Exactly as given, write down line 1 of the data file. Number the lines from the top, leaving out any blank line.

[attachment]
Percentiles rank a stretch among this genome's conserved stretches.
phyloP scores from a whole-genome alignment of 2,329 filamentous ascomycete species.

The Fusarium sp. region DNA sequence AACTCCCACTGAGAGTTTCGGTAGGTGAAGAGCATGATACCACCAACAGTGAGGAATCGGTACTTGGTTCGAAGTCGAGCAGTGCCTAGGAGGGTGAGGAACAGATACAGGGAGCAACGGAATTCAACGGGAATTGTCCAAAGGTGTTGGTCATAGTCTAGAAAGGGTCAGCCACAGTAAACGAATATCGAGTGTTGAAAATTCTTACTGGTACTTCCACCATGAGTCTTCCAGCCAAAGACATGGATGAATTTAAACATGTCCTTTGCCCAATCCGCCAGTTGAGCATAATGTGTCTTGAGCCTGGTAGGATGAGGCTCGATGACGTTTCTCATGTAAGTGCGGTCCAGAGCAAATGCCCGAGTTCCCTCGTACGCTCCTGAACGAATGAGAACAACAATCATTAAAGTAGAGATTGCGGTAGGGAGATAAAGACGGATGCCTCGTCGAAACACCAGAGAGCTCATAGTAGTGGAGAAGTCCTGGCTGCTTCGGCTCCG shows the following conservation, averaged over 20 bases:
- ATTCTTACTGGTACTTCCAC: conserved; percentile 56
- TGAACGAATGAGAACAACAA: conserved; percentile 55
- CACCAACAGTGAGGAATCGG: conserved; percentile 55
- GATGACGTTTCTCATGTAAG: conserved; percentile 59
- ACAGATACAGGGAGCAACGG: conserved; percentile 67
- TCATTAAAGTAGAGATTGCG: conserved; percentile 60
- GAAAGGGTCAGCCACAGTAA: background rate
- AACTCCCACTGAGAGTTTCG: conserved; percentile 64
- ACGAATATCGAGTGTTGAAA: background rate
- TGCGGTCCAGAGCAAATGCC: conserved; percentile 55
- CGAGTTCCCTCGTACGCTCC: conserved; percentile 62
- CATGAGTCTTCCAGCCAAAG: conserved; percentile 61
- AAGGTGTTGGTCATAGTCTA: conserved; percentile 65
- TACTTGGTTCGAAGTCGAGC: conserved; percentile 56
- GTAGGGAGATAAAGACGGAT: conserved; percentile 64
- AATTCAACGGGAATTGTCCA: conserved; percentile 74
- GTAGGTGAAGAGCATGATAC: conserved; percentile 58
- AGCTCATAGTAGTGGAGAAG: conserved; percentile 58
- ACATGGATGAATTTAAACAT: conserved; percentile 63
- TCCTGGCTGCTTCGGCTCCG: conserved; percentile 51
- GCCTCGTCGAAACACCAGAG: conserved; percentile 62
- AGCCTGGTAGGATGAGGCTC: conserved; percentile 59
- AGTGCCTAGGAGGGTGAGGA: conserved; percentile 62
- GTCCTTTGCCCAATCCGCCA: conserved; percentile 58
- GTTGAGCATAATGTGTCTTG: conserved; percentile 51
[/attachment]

Percentiles rank a stretch among this genome's conserved stretches.